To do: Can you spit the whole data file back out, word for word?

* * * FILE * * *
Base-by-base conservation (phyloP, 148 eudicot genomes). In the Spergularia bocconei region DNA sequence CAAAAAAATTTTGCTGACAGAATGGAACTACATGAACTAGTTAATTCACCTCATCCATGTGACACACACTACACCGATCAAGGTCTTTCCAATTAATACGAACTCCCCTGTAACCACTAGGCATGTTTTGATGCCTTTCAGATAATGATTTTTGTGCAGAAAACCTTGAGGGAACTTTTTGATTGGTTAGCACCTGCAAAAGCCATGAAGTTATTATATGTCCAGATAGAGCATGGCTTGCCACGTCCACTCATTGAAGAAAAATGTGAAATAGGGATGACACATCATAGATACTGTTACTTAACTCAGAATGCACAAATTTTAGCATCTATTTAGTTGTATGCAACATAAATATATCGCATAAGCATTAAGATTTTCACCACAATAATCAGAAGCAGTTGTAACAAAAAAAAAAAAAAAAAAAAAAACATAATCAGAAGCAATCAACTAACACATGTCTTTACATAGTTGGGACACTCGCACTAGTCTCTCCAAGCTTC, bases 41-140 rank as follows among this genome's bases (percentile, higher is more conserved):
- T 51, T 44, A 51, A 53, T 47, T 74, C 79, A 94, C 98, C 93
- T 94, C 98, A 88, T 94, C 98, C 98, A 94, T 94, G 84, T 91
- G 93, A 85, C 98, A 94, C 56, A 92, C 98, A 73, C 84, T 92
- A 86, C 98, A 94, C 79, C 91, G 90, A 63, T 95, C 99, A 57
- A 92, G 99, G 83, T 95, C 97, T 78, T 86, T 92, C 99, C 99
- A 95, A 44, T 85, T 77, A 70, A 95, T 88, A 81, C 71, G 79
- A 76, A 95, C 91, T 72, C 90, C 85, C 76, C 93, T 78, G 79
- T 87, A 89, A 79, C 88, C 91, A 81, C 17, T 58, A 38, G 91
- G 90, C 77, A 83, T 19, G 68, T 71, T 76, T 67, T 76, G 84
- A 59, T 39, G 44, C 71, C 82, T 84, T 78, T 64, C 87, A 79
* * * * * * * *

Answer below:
Base-by-base conservation (phyloP, 148 eudicot genomes). In the Spergularia bocconei region DNA sequence CAAAAAAATTTTGCTGACAGAATGGAACTACATGAACTAGTTAATTCACCTCATCCATGTGACACACACTACACCGATCAAGGTCTTTCCAATTAATACGAACTCCCCTGTAACCACTAGGCATGTTTTGATGCCTTTCAGATAATGATTTTTGTGCAGAAAACCTTGAGGGAACTTTTTGATTGGTTAGCACCTGCAAAAGCCATGAAGTTATTATATGTCCAGATAGAGCATGGCTTGCCACGTCCACTCATTGAAGAAAAATGTGAAATAGGGATGACACATCATAGATACTGTTACTTAACTCAGAATGCACAAATTTTAGCATCTATTTAGTTGTATGCAACATAAATATATCGCATAAGCATTAAGATTTTCACCACAATAATCAGAAGCAGTTGTAACAAAAAAAAAAAAAAAAAAAAAAACATAATCAGAAGCAATCAACTAACACATGTCTTTACATAGTTGGGACACTCGCACTAGTCTCTCCAAGCTTC, bases 41-140 rank as follows among this genome's bases (percentile, higher is more conserved):
- T 51, T 44, A 51, A 53, T 47, T 74, C 79, A 94, C 98, C 93
- T 94, C 98, A 88, T 94, C 98, C 98, A 94, T 94, G 84, T 91
- G 93, A 85, C 98, A 94, C 56, A 92, C 98, A 73, C 84, T 92
- A 86, C 98, A 94, C 79, C 91, G 90, A 63, T 95, C 99, A 57
- A 92, G 99, G 83, T 95, C 97, T 78, T 86, T 92, C 99, C 99
- A 95, A 44, T 85, T 77, A 70, A 95, T 88, A 81, C 71, G 79
- A 76, A 95, C 91, T 72, C 90, C 85, C 76, C 93, T 78, G 79
- T 87, A 89, A 79, C 88, C 91, A 81, C 17, T 58, A 38, G 91
- G 90, C 77, A 83, T 19, G 68, T 71, T 76, T 67, T 76, G 84
- A 59, T 39, G 44, C 71, C 82, T 84, T 78, T 64, C 87, A 79